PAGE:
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Preface to Evelyn Waugh (Brief Lives), Hesperus Press, 2013
Lunching one day at the Beefsteak club with the historian High Trevor-Roper, Christopher Sykes spoke of the 'terrible difficulty' of writing the life of a man 'whose every action showed him to be a shit'. The man in question was his old friend, Evelyn Waugh, probably the most paradoxical figure in modern English literature. Waugh wrote some of the funniest passages in the English language, yet for the last twenty years of his life he suffered from chronic melancholia. Again, he gave away large sums of money to Catholic charities and, unprompted, went out of his way to commend other writers whose work he admired; yet he was also a merciless bully, particularly of those whoe were not equipped to answer back. In later life he behaved like a country gentleman, but spoilt the effect by dressing like a bookie in loud check suits and a grey bowler hat. His second home was White's club in St James's, yet his intimates were tough, opinionated females like Nancy Mitford, Ann Fleming and Diana Cooper. And so disillusioned did he become with his one-time favourite novel, Brideshead Revisited, that he mocked it in the final volume of his war trilogy, Sword of Honour.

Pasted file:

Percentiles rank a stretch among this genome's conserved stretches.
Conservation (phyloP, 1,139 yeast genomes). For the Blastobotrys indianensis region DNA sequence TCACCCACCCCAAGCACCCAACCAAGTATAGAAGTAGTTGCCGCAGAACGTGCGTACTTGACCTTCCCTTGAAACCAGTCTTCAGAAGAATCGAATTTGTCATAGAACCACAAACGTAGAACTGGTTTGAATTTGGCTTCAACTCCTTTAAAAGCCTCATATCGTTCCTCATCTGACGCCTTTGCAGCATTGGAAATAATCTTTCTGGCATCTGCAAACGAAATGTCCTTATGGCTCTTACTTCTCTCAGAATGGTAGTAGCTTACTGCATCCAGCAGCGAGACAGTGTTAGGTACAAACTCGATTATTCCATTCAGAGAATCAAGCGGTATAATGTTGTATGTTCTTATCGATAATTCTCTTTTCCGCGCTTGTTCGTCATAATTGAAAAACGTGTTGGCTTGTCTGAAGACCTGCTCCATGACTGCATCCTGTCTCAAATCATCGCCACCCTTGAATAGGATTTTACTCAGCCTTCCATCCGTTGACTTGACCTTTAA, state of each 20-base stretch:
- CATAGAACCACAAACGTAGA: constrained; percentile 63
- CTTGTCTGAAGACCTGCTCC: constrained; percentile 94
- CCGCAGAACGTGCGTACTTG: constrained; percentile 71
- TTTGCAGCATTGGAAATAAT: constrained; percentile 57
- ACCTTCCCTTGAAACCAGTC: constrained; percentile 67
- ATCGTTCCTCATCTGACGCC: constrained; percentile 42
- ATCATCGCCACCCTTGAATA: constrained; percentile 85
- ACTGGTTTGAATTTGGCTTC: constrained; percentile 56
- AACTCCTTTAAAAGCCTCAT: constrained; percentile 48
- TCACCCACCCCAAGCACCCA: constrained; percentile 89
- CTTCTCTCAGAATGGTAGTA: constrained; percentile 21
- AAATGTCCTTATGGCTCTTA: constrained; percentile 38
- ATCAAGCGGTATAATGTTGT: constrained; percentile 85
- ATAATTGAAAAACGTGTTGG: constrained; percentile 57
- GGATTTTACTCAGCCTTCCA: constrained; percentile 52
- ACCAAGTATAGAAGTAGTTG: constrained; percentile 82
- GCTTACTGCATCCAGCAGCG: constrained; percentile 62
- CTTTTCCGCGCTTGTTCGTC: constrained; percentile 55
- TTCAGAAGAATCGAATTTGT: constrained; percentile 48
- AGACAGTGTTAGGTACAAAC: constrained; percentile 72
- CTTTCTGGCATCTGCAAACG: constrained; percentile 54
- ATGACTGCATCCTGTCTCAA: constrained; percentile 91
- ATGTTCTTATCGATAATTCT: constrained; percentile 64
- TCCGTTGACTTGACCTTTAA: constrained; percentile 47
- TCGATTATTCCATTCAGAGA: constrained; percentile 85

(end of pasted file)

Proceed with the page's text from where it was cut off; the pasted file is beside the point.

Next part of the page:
Sykes's 'terribly difficulty' was all too apparent to Kingsley Amis, who began his review of the biography by saying that this book reinforced his thankfulness that he never met Evelyn Waugh. But would Waugh have written so well had he not been such a shit? Amis – of whom one could ask the same question – thought not: '[W]ithout this compulsion to say the unsayable he would never have come to be the writer he was.' John Carey, writing later, made a similar point: 'The acid refinement of his style required a certain part of his brain to remain dead. His blanket denunciation of fellow humans would have been impossible for a fully formed intelligence.' He was at his best with rogues like Basil Seal and Captain Grimes. When he tried to create a righteous character like the saintly Mr Crouchback senior, he asked too much of his reader: the old man was simply too good to be true.
Waugh's friends, all of whom knew how badly he could behave, forgave him his trespasses because they were outweighed by his qualities. 'What a monster!' wrote Nancy Mitford. 'How I miss him!' She died before the publication of his diaries reawakened an interest in his life and work that continues to this day. Whether this would have flattered Waugh himself is another matter. When an inoffensive American woman with whom he was dining praised Brideshead Revisited, he replied: 'I though it was good myself, but now that I know a boring, common American woman like yourself admires it, I am not so sure.' No wonder Waugh's fellow-novelist, Anthony Powell, told Sykes, 'It's impossible to be objective about Evelyn.'